Link to comment
Share on other sites

Good luck reading those weighty tomes in bed!  Also, I found the annotations distracting (even annoying) when I just wanted to read the story.  I finally gave up and bought everything in paperback, just to have some "light" reading.  Much more enjoyable, and my Baring-Gould is only for reference now.  But of course you may have a totally different experience.

 

  • Like 2
Link to comment
Share on other sites

Depends on my mood.  But unfortunately, Baring-Gould's idea of nifty background info doesn't often float my boat.  I go to him hoping for a "translation" of some obscure Victorian phrase, but I get several columns of conjecture as to what day of the week this would have been.  We do sometimes agree on what's interesting, but the odds against are high enough that I rarely bother looking.  If I'm in the mood for Holmes, I get out my paperbacks.

 

And I will admit that I finally succumbed to the temptation and bought the (so far) entire collection of BBC reprints, with Sherlock and John on the covers and intros written by various people associated with the show.  They're good quality at a reasonable price, so I don't feel like I've been "taken."  Now if they'll just do The Casebook of Sherlock Holmes....

 

  • Like 1
Link to comment
Share on other sites

Ah, the joys of reading an old Sherlock Holmes story on a cold day... I finally got round to having a closer look at The Blue Carbuncle, and I just fell in love with Mr Holmes all over again. He is so goddamn funny. And nice! Sherlock might be very amusing in his bratty arrogance, but his literary ancestor is such a really decent human being - or just much, much better at faking it. Anyway.

 

I am always interested in how the old stories are or could be modernized, and I've been breaking my head over what the modern equivalent of a famous jewel would be. I have always loved this paragraph:

 

"When the commissionaire had gone, Holmes took up the stone and held it against the light. “It’s a bonny thing,” said he. “Just see how it glints and sparkles. Of course it is a nucleus and focus of crime. Every good stone is. They are the devil’s pet baits. In the larger and older jewels every facet may stand for a bloody deed. This stone is not  yet twenty years old. It was found in the banks of the Amoy River in southern China and is remarkable in having every characteristic of the carbuncle, save that it is blue in shade instead of ruby red. In spite of its youth, it has already a sinister history. There have been two murders, a vitriol-throwing, a suicide, and several robberies brought about for the sake of this forty-grain weight of crystallised charcoal. Who would think that so pretty a toy would be a purveyor to the gallows and the prison?"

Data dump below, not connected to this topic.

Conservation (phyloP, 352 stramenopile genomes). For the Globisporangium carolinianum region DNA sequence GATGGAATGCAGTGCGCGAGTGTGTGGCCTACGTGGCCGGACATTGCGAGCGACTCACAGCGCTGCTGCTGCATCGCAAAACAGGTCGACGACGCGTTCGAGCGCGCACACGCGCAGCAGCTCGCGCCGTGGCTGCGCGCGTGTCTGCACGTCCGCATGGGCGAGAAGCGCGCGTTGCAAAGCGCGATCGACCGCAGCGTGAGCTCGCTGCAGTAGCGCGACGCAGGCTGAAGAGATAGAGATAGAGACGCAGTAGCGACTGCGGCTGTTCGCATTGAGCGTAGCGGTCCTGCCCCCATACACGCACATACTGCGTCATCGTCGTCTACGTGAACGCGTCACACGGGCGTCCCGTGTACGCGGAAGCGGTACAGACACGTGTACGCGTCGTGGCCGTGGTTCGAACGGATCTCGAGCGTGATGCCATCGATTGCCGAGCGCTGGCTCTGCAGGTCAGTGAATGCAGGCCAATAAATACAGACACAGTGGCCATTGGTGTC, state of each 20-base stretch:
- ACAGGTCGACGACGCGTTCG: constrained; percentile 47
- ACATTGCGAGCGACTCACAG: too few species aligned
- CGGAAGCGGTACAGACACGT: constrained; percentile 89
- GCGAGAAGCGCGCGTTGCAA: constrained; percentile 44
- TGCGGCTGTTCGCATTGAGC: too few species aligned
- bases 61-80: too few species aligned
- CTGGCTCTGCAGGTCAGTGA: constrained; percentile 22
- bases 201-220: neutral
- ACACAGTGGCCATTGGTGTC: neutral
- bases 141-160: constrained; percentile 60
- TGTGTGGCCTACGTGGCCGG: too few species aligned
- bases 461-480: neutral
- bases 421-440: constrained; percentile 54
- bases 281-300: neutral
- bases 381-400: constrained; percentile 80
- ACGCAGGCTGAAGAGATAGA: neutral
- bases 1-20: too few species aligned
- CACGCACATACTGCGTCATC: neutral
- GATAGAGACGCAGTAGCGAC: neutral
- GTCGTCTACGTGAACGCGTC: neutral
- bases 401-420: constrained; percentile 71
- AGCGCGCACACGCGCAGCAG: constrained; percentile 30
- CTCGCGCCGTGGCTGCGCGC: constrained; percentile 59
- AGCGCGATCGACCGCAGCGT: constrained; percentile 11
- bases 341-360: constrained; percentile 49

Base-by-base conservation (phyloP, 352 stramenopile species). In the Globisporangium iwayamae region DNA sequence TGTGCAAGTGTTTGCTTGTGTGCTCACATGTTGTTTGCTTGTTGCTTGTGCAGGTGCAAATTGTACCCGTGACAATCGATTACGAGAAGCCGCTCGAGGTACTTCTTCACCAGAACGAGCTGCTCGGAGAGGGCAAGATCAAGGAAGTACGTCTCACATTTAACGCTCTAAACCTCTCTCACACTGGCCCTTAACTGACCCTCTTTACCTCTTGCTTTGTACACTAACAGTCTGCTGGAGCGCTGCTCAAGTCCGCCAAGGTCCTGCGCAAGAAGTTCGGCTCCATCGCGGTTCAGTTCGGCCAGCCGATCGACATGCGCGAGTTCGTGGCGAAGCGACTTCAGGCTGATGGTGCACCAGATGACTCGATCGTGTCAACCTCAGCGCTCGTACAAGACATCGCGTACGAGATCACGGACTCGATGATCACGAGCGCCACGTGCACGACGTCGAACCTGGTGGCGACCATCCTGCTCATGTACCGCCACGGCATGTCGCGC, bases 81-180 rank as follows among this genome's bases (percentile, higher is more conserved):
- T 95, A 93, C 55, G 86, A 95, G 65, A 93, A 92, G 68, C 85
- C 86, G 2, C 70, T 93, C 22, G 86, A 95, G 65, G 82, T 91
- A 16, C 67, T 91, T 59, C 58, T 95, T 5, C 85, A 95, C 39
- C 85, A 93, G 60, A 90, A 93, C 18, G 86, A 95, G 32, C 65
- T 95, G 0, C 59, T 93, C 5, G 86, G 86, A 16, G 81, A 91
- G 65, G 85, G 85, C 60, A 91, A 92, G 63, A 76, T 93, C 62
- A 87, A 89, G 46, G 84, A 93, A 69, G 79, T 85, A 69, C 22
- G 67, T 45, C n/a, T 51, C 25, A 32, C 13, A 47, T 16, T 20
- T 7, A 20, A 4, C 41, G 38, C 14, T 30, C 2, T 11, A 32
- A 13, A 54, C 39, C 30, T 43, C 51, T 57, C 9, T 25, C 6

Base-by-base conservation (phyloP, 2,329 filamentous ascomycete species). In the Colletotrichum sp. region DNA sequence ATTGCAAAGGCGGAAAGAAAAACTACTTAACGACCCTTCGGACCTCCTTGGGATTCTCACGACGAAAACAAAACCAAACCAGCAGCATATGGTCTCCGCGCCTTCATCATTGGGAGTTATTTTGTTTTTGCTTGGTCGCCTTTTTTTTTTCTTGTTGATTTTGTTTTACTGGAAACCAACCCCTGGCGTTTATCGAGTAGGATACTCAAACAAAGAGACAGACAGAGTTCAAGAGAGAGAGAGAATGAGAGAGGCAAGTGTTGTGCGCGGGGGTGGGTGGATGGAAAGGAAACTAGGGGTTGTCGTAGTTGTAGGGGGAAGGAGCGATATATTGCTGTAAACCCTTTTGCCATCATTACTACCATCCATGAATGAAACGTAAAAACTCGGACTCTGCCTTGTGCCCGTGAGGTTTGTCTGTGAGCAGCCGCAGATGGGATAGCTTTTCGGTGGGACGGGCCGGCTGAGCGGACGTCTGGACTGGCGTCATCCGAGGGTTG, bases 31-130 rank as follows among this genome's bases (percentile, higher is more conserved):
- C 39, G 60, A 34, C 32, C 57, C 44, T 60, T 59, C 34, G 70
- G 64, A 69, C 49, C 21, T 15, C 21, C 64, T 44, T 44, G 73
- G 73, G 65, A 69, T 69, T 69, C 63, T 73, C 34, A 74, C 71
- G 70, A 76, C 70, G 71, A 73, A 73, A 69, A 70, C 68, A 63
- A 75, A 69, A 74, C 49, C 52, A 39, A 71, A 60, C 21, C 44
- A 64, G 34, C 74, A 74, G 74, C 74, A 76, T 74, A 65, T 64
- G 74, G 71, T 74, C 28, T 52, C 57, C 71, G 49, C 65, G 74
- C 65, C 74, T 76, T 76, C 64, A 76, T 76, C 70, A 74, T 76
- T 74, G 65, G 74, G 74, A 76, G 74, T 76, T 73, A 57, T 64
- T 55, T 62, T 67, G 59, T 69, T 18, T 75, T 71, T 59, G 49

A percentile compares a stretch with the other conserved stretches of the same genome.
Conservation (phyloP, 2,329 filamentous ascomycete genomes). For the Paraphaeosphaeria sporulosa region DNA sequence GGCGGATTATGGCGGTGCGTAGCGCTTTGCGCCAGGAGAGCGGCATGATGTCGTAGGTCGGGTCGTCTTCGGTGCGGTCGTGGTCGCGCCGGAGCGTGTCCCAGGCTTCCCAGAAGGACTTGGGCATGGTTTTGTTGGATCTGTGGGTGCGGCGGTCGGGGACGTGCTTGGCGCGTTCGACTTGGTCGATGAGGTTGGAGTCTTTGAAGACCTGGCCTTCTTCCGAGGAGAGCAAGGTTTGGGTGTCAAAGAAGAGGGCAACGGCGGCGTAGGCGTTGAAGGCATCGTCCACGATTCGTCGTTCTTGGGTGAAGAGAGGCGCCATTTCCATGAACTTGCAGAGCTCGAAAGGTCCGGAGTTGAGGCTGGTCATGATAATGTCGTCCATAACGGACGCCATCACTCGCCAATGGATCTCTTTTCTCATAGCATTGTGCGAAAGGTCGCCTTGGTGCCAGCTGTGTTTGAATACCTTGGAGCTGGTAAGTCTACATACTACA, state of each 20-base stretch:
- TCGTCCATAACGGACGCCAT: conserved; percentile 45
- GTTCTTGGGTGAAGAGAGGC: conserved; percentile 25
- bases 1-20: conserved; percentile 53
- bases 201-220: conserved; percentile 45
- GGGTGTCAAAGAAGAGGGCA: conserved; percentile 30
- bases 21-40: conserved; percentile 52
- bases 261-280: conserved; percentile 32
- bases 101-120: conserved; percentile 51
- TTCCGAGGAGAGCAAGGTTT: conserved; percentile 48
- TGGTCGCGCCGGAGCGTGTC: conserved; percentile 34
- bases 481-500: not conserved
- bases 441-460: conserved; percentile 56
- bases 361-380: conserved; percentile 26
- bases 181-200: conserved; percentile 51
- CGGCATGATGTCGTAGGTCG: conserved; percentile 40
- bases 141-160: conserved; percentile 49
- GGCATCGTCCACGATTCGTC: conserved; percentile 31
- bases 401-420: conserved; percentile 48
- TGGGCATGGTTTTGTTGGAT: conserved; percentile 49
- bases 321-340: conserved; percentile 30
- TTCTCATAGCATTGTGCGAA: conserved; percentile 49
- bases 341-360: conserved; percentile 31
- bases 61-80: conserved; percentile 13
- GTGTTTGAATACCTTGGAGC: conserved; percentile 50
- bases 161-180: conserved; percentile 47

And I wonder about what kind of object one could say the same today

  • Like 2
Link to comment
Share on other sites

Ah, the joys of reading an old Sherlock Holmes story on a cold day... I finally got round to having a closer look at The Blue Carbuncle, and I just fell in love with Mr Holmes all over again. He is so goddamn funny. And nice! Sherlock might be very amusing in his bratty arrogance, but his literary ancestor is such a really decent human being - or just much, much better at faking it. Anyway.

 

I am always interested in how the old stories are or could be modernized, and I've been breaking my head over what the modern equivalent of a famous jewel would be. I have always loved this paragraph:

 

"When the commissionaire had gone, Holmes took up the stone and held it against the light. “It’s a bonny thing,” said he. “Just see how it glints and sparkles. Of course it is a nucleus and focus of crime. Every good stone is. They are the devil’s pet baits. In the larger and older jewels every facet may stand for a bloody deed. This stone is not  yet twenty years old. It was found in the banks of the Amoy River in southern China and is remarkable in having every characteristic of the carbuncle, save that it is blue in shade instead of ruby red. In spite of its youth, it has already a sinister history. There have been two murders, a vitriol-throwing, a suicide, and several robberies brought about for the sake of this forty-grain weight of crystallised charcoal. Who would think that so pretty a toy would be a purveyor to the gallows and the prison?"

 

And I wonder about what kind of object one could say the same today

 

Not sure that a jewel would need modernizing specifically because a jewel is still a jewel but if they do an adaptation of this... well, they may only use a few phrases from the story just to get in their licks, then merrily link arms and write a different path.

  • Like 1
Link to comment
Share on other sites

Yes, but still, do jewels have the same cultural significance today as they had then?

 

By the way, we laugh about Sherlock's purple shirt today, but in the original, he had a purple dressing gown. In "The Blue Carbuncle", Watson finds his friend lounging on the sofa in that.

Link to comment
Share on other sites

Join the conversation

You can post now and register later. If you have an account, sign in now to post with your account.
Note: Your post will require moderator approval before it will be visible.

Guest
Reply to this topic...

×   Pasted as rich text.   Paste as plain text instead

  Only 75 emoji are allowed.

×   Your link has been automatically embedded.   Display as a link instead

×   Your previous content has been restored.   Clear editor

×   You cannot paste images directly. Upload or insert images from URL.

 Share

  • Who's Online   0 Members, 0 Anonymous, 24 Guests (See full list)

    There are no registered users currently online

×
×
  • Create New...

Important Information

By using this site, you agree to our Terms of UseWe have placed cookies on your device to help make this website better. You can adjust your cookie settings, otherwise we'll assume you're okay to continue.Privacy PolicyGuidelines.